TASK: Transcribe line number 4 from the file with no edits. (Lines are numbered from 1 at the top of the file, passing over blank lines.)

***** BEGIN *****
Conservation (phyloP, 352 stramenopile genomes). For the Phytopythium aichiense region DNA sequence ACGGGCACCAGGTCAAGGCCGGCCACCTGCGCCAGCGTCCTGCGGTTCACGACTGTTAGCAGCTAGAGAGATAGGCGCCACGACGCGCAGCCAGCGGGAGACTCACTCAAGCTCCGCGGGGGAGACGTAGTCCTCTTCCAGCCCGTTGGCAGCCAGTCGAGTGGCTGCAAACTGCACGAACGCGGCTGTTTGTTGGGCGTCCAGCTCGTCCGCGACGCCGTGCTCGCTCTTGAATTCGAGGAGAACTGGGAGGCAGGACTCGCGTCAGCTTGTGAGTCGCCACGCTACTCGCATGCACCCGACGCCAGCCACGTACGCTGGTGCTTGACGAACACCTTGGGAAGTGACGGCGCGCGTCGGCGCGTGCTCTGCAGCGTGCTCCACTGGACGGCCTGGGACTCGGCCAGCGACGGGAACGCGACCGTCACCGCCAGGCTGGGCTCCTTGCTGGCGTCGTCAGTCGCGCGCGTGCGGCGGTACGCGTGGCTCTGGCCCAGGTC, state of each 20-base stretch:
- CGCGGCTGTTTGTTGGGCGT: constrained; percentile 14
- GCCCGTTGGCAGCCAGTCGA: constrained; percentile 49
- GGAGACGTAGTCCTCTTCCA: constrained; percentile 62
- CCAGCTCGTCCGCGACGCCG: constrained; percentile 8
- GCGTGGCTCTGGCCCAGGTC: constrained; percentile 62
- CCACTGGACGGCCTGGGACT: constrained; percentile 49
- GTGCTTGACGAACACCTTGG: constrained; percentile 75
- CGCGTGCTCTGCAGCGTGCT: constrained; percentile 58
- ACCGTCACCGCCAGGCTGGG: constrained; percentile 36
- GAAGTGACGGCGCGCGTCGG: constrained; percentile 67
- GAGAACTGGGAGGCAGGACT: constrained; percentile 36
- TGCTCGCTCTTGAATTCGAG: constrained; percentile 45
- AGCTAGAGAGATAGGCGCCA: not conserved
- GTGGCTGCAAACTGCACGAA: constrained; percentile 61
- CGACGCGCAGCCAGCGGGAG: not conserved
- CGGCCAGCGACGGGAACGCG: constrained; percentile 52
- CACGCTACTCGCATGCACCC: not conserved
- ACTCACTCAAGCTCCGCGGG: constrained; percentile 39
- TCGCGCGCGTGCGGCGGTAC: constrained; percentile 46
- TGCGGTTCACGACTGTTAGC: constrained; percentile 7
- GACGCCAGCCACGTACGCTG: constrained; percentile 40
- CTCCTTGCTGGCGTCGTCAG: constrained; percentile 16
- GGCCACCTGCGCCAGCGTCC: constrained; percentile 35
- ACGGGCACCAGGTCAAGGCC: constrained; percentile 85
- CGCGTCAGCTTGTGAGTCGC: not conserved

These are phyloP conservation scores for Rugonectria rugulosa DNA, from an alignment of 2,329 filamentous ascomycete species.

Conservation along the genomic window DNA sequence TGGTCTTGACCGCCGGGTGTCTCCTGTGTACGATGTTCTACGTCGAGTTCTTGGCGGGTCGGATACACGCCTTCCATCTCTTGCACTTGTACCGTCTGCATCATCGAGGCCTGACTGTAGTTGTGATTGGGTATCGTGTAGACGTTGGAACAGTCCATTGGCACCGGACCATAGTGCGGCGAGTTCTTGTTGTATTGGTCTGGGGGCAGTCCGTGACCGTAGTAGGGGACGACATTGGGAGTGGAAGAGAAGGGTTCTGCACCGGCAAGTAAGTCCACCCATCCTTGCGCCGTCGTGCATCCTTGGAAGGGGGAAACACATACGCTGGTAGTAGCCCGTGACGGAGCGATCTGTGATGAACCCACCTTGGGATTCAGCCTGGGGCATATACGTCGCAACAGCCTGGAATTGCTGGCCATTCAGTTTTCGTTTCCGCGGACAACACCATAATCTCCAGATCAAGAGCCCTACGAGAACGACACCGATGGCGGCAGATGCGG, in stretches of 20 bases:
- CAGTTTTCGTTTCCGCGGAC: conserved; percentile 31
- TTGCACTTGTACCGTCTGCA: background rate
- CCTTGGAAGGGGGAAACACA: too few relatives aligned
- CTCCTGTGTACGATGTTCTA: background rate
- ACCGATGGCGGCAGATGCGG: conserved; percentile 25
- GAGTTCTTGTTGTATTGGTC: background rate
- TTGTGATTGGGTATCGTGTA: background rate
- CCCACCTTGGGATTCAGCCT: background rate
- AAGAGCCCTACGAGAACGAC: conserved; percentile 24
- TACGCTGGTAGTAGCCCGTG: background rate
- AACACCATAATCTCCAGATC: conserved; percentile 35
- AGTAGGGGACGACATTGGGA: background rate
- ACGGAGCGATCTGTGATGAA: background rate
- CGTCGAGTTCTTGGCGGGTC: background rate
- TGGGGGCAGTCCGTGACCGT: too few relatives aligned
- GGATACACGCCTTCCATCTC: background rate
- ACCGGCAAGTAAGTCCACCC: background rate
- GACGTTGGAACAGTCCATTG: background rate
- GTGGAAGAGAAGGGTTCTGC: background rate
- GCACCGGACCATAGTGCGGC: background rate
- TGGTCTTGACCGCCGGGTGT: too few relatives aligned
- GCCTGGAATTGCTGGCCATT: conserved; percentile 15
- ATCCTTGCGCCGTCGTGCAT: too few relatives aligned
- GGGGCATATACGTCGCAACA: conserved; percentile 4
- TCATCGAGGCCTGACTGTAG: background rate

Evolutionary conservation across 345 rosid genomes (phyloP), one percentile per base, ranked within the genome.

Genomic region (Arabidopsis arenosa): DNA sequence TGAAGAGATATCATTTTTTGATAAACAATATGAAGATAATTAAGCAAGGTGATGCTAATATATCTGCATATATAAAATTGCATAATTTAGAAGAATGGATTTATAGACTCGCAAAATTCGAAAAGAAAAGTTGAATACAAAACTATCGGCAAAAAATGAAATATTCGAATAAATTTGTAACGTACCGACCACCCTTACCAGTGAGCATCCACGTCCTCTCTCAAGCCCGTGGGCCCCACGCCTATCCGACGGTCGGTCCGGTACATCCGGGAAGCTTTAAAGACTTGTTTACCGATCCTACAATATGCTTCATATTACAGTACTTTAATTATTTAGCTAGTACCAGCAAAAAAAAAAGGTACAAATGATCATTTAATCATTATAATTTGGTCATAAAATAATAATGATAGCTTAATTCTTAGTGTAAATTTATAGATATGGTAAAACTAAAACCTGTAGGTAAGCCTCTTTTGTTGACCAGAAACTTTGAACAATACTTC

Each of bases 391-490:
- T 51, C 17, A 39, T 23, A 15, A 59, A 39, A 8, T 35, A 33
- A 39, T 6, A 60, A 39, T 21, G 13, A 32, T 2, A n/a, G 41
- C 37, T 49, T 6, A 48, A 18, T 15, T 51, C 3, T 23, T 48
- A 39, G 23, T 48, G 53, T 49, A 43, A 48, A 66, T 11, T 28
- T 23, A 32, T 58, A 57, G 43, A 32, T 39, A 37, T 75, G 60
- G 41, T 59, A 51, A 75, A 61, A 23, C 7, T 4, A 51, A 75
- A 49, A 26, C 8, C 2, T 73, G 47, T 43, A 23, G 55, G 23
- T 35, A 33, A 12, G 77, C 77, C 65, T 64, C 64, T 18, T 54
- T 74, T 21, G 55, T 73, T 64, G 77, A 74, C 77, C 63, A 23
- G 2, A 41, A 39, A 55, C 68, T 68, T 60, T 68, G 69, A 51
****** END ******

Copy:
- GGAGACGTAGTCCTCTTCCA: constrained; percentile 62